was a period of intense spiritual warfare in which He was sorely tried by the devil.
• And this is because the evil one understands the importance of prayer and fasting and how
conducive they are to expanding one’s soul!
• Thus, he’s been busy tempting people to sin from the beginning of human history, as we see in our first reading from Genesis in which Adam and Eve are tempted by the serpent to effects disastrous for us all.
• But temptations to sin, even those that come directly from the devil, should not overly frighten us. For truly, going through this type of experience is part of the process of growing in holiness! Remember: we must be tried in order to be made true!
• So part of being a good soldier for Christ is recognizing that the temptations to sin that form the fabric of our every day lives, especially those that come from the devil, give us a chance to take a step forward in holiness and deliver a defeat to the great enemy of our souls. But we must be willing to fight!
• The beautiful thing about today’s Gospel story is that in allowing Himself to be tempted, Jesus shows us how to overcome the temptations we suffer so that we can be victorious.
• We can imagine how weak Jesus must have felt after praying and fasting for 40 days and nights, but despite the physical weakness He may have felt, there is an interior fortitude that is developed through fasting and prayer.
• By the practice of denying oneself through fasting those things that we enjoy, we learn to master our wills so that we have the courage to turn away from sin – no matter how enticing it might be.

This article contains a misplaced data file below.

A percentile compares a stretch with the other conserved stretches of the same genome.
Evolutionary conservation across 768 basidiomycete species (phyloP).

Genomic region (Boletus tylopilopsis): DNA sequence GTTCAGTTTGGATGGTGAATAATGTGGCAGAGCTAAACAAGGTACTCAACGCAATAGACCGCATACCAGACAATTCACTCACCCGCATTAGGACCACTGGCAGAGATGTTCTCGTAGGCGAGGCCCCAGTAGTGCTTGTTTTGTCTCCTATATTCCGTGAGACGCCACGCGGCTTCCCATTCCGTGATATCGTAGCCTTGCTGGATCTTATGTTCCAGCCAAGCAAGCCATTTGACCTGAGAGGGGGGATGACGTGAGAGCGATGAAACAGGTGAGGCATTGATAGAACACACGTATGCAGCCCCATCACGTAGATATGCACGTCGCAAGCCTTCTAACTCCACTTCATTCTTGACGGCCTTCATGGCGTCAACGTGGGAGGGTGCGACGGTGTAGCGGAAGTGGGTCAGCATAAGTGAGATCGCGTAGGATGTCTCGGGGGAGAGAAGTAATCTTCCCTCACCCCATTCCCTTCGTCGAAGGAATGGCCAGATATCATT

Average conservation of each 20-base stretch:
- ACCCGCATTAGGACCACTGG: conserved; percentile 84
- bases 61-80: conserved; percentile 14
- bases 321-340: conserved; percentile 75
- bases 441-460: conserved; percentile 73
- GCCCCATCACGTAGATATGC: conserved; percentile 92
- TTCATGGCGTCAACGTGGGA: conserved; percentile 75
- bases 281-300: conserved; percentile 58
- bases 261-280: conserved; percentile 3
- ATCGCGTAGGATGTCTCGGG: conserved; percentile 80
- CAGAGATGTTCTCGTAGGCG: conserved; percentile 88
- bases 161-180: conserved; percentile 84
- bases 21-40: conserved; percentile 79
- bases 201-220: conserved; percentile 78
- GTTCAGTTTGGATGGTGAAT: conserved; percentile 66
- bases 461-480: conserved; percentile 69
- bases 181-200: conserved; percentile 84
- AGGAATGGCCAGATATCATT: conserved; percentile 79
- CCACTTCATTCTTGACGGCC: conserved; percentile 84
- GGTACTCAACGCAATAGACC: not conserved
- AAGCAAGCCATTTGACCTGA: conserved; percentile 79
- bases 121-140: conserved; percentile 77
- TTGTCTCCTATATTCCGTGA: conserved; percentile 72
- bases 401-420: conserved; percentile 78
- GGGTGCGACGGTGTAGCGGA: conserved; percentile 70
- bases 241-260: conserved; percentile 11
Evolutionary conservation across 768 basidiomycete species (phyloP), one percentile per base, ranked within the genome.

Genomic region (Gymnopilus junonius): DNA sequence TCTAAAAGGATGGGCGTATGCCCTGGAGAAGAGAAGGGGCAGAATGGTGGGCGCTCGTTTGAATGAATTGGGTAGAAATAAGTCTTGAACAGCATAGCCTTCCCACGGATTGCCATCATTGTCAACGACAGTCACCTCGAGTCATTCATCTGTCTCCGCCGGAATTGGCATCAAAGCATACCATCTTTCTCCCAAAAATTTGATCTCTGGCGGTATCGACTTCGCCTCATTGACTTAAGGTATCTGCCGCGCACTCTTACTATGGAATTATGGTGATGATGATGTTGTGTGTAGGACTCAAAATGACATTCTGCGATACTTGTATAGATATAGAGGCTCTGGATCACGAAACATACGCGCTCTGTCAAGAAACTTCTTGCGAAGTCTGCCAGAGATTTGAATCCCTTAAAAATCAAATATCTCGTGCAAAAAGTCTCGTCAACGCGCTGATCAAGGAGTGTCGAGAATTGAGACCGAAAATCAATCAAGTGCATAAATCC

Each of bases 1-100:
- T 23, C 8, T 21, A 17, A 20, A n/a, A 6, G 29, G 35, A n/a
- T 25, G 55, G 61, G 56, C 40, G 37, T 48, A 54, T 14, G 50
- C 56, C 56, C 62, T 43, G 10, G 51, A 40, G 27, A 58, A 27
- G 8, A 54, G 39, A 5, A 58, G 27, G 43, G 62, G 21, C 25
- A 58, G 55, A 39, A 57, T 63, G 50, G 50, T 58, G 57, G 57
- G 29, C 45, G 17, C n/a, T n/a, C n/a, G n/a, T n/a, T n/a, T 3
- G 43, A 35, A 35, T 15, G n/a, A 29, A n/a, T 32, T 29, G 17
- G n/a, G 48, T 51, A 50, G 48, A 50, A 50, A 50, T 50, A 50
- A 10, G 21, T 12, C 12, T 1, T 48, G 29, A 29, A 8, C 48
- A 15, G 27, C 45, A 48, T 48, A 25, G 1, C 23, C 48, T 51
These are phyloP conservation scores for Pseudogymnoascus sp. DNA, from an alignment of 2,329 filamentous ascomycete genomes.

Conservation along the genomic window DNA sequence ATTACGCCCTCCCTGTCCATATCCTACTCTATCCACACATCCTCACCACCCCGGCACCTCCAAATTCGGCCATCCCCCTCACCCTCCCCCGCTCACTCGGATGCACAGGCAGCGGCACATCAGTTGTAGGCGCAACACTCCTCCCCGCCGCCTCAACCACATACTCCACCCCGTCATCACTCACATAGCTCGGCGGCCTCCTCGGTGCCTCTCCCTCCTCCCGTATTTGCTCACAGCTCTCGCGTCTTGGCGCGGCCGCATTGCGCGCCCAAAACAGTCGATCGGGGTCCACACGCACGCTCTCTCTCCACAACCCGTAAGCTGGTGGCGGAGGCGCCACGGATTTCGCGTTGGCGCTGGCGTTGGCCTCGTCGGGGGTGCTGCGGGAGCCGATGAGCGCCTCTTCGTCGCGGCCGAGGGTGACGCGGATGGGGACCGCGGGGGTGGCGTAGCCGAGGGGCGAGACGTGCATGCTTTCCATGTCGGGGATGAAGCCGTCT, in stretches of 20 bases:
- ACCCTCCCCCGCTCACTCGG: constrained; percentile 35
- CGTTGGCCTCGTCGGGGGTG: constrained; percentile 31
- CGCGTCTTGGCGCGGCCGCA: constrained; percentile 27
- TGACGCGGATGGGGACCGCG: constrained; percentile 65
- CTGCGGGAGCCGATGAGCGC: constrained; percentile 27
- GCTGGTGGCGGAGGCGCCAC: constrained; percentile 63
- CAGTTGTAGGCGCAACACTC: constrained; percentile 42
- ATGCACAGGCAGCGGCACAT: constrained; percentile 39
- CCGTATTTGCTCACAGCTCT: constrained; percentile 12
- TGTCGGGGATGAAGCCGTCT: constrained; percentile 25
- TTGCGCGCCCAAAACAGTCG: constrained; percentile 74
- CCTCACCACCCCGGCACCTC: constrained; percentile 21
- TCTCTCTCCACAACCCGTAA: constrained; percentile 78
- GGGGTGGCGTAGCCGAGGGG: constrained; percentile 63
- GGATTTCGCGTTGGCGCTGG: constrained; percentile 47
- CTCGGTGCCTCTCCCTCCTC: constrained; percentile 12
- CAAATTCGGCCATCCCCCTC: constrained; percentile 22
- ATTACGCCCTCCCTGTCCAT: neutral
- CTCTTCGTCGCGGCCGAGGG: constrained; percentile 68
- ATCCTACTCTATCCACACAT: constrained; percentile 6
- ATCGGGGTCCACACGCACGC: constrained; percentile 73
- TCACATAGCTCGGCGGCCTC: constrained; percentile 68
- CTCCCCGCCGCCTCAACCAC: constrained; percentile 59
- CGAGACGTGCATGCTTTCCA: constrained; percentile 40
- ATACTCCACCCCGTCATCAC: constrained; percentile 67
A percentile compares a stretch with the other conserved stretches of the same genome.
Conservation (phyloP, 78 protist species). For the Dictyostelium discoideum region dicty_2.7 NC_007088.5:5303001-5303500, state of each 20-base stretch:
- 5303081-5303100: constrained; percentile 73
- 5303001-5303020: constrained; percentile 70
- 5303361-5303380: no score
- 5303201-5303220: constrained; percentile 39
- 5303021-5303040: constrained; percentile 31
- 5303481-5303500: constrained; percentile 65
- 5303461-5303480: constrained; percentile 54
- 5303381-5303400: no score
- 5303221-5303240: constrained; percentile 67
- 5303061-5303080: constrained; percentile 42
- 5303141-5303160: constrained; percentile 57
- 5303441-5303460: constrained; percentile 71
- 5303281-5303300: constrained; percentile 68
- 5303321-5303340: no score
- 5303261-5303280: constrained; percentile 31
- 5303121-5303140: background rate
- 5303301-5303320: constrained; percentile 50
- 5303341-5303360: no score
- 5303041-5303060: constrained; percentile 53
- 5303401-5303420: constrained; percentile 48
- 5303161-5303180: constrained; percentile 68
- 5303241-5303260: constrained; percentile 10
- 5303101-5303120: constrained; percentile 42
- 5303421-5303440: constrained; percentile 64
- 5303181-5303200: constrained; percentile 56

• And by focusing our attention on God through prayer, we learn to submit ourselves to our Lord’s humble yoke, and we develop the good habit of trusting in His grace – knowing that it is only by God’s grace that we will ever conquer sin and grow in holiness.
• In prayer we come to know God, we come to trust God, and we receive the grace to give ourselves to Him, just as a bride gives herself whole-heartedly to her bridegroom.
• Jesus shows us that, by preparing ourselves through prayer and fasting, God gives us the fortitude to stare down the devil, and see through and counter his lies and half-truths.
• Jesus shows us that, if we humble ourselves before God through these important spiritual
practices of prayer and fasting, God gives us the grace to overcome the evil in our lives.
• So, my brothers and sisters, if we want to have those expansive souls in which our Lord rests
easily and comfortably, we must begin to grow in holiness by practicing prayer and fasting
with determination.
• And as temptations to sin are presented to us, whether from the world, the flesh, or the devil,
may we trust in God’s grace and mercy to give us the courage necessary to conquer them.
• St. Bernard of Clairvaux, pray for us!

© Reverend Timothy Reid

Fr. Reid is the pastor of St. Ann Catholic Church, Charlotte, NC

Homilies from June 17, 2012 onward have audio.